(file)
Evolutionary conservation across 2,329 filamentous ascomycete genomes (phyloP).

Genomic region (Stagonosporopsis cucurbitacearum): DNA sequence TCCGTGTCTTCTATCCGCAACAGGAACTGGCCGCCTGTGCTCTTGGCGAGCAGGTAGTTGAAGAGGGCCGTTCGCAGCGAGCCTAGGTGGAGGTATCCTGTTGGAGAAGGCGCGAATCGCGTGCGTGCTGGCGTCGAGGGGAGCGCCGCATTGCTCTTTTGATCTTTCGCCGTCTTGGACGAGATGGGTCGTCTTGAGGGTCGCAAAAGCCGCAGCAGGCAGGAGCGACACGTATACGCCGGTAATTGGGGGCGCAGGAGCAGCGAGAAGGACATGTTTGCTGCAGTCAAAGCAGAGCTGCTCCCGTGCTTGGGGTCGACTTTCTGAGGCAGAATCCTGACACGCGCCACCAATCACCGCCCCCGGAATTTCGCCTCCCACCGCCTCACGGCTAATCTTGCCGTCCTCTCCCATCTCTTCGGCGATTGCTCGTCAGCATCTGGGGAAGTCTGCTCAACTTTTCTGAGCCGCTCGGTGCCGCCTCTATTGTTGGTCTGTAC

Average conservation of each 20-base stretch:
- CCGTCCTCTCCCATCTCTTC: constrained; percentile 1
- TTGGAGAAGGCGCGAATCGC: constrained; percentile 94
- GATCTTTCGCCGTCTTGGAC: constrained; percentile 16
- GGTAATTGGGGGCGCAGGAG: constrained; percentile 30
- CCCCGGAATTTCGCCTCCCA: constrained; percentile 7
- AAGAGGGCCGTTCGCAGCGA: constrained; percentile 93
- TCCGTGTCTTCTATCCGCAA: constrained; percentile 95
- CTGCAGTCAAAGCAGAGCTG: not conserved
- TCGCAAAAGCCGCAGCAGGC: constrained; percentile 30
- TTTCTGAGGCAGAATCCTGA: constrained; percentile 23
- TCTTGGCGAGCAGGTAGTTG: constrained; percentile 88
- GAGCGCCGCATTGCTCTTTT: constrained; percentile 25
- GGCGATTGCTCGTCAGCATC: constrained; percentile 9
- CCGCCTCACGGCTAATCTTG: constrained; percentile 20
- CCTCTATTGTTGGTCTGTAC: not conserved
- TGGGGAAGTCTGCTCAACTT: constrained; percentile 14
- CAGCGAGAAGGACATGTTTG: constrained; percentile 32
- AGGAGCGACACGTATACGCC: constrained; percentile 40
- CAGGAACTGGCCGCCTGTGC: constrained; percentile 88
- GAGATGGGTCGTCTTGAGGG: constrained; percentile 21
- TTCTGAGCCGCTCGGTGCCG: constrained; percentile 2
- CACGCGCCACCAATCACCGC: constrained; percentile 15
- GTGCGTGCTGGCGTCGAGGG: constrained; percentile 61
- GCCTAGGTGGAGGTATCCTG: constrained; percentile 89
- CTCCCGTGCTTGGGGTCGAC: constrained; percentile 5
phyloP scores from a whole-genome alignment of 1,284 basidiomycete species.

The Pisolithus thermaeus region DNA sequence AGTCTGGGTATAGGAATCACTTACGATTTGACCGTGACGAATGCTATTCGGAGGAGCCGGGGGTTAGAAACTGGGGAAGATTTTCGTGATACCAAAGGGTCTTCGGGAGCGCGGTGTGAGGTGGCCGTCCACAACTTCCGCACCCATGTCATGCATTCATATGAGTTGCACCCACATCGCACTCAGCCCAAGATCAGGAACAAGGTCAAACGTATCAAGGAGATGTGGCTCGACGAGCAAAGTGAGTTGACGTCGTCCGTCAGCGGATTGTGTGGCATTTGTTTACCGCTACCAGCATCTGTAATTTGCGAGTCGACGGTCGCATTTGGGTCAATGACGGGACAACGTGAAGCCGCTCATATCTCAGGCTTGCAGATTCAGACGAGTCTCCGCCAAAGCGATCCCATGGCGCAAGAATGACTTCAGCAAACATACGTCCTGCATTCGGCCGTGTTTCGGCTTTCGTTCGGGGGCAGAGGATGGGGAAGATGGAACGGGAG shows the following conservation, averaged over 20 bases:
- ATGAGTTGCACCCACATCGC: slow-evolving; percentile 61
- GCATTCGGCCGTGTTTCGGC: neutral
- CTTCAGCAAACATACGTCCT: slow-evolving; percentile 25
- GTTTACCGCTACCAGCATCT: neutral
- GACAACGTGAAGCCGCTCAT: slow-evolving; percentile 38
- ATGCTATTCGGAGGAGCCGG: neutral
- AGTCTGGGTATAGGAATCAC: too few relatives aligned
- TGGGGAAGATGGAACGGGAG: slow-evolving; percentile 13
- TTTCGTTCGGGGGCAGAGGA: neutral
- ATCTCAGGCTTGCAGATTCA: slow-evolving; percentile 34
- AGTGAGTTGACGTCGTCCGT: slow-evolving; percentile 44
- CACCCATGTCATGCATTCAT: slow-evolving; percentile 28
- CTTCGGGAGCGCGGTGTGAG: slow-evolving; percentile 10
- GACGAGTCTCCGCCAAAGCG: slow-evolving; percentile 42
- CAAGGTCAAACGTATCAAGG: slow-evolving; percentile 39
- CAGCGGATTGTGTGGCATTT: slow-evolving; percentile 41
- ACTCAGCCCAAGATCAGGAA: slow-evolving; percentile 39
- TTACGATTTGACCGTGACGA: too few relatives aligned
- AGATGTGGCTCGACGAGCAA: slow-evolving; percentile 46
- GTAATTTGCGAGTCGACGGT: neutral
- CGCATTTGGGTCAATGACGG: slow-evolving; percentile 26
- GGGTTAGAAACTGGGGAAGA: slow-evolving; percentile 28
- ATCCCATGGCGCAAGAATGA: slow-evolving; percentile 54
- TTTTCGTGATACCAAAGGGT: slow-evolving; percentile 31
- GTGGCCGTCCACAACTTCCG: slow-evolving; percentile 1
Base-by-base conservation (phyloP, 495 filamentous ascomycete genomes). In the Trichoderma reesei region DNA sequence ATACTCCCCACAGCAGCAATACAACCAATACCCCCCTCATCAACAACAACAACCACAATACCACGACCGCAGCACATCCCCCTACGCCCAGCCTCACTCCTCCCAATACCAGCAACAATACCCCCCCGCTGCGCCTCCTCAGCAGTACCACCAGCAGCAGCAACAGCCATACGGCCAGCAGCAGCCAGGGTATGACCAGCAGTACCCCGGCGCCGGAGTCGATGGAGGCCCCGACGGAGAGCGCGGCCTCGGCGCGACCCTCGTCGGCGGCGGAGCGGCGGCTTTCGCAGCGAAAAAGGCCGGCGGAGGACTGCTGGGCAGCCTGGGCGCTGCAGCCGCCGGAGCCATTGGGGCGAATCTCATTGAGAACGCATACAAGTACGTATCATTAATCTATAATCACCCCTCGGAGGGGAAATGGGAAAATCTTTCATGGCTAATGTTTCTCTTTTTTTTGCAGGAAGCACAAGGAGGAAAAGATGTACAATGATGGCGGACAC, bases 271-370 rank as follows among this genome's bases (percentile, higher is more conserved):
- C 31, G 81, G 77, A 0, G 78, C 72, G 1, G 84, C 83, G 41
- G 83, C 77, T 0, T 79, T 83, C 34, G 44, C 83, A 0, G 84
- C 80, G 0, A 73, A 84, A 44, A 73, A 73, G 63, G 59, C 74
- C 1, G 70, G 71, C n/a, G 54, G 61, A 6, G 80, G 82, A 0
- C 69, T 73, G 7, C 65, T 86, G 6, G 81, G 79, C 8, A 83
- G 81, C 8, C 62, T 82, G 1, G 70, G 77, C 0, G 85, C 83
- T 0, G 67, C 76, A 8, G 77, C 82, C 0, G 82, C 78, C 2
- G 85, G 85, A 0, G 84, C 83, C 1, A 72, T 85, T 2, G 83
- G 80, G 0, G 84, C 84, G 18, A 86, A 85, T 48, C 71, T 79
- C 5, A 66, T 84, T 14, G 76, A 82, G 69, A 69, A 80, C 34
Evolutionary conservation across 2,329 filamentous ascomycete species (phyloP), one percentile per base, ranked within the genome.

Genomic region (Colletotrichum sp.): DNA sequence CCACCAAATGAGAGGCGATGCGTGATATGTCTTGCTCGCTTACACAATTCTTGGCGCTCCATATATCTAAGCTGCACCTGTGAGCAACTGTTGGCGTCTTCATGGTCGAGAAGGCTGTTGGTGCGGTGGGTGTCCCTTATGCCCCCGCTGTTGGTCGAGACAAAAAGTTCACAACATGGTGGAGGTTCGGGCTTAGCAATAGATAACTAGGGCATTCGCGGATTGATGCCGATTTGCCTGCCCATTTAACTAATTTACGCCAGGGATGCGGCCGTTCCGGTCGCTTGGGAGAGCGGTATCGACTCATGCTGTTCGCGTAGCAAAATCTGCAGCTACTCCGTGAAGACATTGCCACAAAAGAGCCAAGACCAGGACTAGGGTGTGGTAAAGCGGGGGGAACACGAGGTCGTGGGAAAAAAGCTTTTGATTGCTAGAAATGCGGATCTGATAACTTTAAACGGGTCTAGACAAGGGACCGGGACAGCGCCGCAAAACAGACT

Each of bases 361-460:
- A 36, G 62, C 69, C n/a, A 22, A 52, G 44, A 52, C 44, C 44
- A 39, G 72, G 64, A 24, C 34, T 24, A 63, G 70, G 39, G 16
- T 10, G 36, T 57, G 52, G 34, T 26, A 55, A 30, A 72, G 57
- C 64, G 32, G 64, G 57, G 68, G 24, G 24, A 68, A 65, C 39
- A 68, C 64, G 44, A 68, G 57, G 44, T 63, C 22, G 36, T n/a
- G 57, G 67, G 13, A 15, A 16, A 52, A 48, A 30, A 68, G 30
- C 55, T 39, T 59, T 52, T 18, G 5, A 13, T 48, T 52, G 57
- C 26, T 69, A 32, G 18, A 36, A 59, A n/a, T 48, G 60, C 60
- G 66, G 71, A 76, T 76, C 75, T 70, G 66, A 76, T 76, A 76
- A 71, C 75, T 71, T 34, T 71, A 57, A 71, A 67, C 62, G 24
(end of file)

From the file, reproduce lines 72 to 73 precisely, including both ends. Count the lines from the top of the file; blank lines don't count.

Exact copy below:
- T 10, G 36, T 57, G 52, G 34, T 26, A 55, A 30, A 72, G 57
- C 64, G 32, G 64, G 57, G 68, G 24, G 24, A 68, A 65, C 39